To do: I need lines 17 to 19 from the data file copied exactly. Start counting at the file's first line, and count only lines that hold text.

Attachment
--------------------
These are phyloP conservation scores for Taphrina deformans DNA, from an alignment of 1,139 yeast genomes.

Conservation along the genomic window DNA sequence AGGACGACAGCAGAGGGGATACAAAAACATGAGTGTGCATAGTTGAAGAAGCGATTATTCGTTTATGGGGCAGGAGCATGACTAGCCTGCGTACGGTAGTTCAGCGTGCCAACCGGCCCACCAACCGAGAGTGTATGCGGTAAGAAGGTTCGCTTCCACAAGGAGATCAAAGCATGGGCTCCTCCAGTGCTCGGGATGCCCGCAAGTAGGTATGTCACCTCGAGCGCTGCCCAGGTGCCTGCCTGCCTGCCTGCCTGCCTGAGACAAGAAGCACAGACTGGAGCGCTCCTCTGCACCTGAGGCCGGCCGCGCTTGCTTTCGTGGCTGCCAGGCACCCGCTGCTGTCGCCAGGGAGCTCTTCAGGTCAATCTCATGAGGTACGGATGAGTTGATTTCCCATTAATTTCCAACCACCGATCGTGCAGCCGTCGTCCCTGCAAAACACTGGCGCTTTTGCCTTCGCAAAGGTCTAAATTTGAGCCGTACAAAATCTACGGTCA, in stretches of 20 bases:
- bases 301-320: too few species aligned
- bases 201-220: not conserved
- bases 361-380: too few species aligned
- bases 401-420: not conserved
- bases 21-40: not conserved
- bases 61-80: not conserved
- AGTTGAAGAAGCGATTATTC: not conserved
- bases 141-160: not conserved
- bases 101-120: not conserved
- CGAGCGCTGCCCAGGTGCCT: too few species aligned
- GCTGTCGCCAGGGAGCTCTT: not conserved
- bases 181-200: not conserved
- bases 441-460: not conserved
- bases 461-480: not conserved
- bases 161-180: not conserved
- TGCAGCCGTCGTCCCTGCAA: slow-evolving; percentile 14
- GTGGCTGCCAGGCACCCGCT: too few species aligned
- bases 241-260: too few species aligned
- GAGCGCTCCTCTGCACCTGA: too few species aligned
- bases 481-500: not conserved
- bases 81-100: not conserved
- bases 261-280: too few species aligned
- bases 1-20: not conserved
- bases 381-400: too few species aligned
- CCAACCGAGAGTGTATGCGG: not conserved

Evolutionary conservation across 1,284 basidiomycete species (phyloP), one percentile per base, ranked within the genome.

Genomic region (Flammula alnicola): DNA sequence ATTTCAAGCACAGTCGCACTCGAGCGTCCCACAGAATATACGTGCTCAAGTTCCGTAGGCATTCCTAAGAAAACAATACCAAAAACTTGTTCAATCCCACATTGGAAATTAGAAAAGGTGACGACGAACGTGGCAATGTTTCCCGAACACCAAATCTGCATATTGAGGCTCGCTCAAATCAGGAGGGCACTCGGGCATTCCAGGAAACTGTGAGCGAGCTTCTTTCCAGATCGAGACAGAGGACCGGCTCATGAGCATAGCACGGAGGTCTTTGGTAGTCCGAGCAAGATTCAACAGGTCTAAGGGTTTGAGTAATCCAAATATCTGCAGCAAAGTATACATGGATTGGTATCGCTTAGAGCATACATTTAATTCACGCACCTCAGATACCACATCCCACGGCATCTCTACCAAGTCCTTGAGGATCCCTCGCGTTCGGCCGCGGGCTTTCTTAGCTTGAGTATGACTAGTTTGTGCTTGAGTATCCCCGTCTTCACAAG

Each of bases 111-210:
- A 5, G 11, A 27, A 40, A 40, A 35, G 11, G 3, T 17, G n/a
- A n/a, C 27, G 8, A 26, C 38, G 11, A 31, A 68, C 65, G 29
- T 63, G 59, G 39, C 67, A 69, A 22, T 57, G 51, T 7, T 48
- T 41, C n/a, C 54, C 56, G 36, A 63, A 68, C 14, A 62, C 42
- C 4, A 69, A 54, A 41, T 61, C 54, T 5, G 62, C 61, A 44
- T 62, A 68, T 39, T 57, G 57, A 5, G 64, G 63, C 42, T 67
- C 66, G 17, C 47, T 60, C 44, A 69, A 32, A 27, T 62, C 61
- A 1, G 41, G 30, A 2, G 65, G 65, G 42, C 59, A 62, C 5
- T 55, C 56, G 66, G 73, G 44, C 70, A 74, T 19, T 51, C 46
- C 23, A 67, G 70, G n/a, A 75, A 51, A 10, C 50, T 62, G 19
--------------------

- bases 161-180: not conserved
- TGCAGCCGTCGTCCCTGCAA: slow-evolving; percentile 14
- GTGGCTGCCAGGCACCCGCT: too few species aligned